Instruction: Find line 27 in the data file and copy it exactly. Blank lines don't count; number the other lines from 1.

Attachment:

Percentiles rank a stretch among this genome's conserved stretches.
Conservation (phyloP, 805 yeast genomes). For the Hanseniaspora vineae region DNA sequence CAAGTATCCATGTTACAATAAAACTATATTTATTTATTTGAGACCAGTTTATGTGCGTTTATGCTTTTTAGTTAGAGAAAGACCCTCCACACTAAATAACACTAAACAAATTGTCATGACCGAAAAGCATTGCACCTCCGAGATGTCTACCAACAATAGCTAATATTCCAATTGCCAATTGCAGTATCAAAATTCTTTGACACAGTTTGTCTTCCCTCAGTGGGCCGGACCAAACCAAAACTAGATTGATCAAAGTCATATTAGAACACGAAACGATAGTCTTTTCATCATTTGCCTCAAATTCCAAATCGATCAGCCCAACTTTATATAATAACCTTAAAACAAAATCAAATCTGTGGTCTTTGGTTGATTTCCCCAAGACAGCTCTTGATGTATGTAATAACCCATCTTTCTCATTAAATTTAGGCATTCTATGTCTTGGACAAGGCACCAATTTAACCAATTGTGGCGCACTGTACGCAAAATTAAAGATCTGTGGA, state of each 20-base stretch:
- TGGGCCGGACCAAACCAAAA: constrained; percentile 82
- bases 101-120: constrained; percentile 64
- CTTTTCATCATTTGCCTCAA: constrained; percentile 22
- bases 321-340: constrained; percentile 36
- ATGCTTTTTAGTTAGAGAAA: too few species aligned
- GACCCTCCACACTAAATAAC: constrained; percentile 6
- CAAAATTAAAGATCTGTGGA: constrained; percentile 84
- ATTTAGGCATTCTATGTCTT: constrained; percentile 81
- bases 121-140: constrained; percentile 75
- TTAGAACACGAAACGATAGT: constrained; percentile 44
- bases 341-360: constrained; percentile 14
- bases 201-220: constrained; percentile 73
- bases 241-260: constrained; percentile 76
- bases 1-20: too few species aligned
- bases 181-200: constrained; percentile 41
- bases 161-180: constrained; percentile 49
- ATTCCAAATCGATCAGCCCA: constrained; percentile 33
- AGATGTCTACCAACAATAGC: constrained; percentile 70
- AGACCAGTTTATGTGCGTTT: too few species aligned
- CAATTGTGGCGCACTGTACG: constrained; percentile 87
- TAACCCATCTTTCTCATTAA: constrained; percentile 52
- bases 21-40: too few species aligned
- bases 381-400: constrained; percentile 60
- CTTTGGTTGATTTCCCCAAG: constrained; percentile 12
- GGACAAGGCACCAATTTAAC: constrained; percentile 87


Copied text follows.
- GGACAAGGCACCAATTTAAC: constrained; percentile 87